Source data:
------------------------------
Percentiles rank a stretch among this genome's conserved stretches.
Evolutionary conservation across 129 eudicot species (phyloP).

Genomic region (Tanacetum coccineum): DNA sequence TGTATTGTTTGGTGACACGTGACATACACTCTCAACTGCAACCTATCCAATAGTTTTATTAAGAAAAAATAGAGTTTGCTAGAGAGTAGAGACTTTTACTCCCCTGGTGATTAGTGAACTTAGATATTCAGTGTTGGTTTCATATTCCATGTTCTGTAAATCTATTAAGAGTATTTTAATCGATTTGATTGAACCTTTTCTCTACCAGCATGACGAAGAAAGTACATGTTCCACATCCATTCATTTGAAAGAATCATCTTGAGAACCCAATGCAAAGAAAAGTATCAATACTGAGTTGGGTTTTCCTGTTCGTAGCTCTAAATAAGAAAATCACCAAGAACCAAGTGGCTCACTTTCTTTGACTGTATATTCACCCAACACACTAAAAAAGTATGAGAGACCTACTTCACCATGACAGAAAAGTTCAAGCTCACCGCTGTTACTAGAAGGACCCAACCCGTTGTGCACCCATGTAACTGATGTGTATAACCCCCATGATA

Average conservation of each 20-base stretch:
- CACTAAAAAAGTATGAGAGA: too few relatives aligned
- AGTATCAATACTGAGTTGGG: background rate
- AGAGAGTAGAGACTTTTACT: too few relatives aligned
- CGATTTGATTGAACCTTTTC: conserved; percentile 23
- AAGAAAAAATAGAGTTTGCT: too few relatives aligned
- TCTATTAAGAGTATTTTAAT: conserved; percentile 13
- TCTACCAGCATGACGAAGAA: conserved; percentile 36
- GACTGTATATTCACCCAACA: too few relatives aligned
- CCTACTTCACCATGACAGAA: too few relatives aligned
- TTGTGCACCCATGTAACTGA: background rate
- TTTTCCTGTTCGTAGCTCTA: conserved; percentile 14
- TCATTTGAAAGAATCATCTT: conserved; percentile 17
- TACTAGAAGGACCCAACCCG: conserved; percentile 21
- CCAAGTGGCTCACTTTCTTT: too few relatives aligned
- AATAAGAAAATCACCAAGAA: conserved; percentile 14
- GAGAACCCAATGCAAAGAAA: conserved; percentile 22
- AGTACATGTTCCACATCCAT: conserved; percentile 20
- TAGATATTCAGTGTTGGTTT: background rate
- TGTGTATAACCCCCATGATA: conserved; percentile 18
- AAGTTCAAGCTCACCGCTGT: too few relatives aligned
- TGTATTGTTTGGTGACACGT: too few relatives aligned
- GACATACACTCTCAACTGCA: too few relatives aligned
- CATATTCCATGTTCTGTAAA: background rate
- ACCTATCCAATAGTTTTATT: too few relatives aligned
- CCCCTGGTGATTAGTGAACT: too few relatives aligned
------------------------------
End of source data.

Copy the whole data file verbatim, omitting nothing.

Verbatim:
Percentiles rank a stretch among this genome's conserved stretches.
Evolutionary conservation across 129 eudicot species (phyloP).

Genomic region (Tanacetum coccineum): DNA sequence TGTATTGTTTGGTGACACGTGACATACACTCTCAACTGCAACCTATCCAATAGTTTTATTAAGAAAAAATAGAGTTTGCTAGAGAGTAGAGACTTTTACTCCCCTGGTGATTAGTGAACTTAGATATTCAGTGTTGGTTTCATATTCCATGTTCTGTAAATCTATTAAGAGTATTTTAATCGATTTGATTGAACCTTTTCTCTACCAGCATGACGAAGAAAGTACATGTTCCACATCCATTCATTTGAAAGAATCATCTTGAGAACCCAATGCAAAGAAAAGTATCAATACTGAGTTGGGTTTTCCTGTTCGTAGCTCTAAATAAGAAAATCACCAAGAACCAAGTGGCTCACTTTCTTTGACTGTATATTCACCCAACACACTAAAAAAGTATGAGAGACCTACTTCACCATGACAGAAAAGTTCAAGCTCACCGCTGTTACTAGAAGGACCCAACCCGTTGTGCACCCATGTAACTGATGTGTATAACCCCCATGATA

Average conservation of each 20-base stretch:
- CACTAAAAAAGTATGAGAGA: too few relatives aligned
- AGTATCAATACTGAGTTGGG: background rate
- AGAGAGTAGAGACTTTTACT: too few relatives aligned
- CGATTTGATTGAACCTTTTC: conserved; percentile 23
- AAGAAAAAATAGAGTTTGCT: too few relatives aligned
- TCTATTAAGAGTATTTTAAT: conserved; percentile 13
- TCTACCAGCATGACGAAGAA: conserved; percentile 36
- GACTGTATATTCACCCAACA: too few relatives aligned
- CCTACTTCACCATGACAGAA: too few relatives aligned
- TTGTGCACCCATGTAACTGA: background rate
- TTTTCCTGTTCGTAGCTCTA: conserved; percentile 14
- TCATTTGAAAGAATCATCTT: conserved; percentile 17
- TACTAGAAGGACCCAACCCG: conserved; percentile 21
- CCAAGTGGCTCACTTTCTTT: too few relatives aligned
- AATAAGAAAATCACCAAGAA: conserved; percentile 14
- GAGAACCCAATGCAAAGAAA: conserved; percentile 22
- AGTACATGTTCCACATCCAT: conserved; percentile 20
- TAGATATTCAGTGTTGGTTT: background rate
- TGTGTATAACCCCCATGATA: conserved; percentile 18
- AAGTTCAAGCTCACCGCTGT: too few relatives aligned
- TGTATTGTTTGGTGACACGT: too few relatives aligned
- GACATACACTCTCAACTGCA: too few relatives aligned
- CATATTCCATGTTCTGTAAA: background rate
- ACCTATCCAATAGTTTTATT: too few relatives aligned
- CCCCTGGTGATTAGTGAACT: too few relatives aligned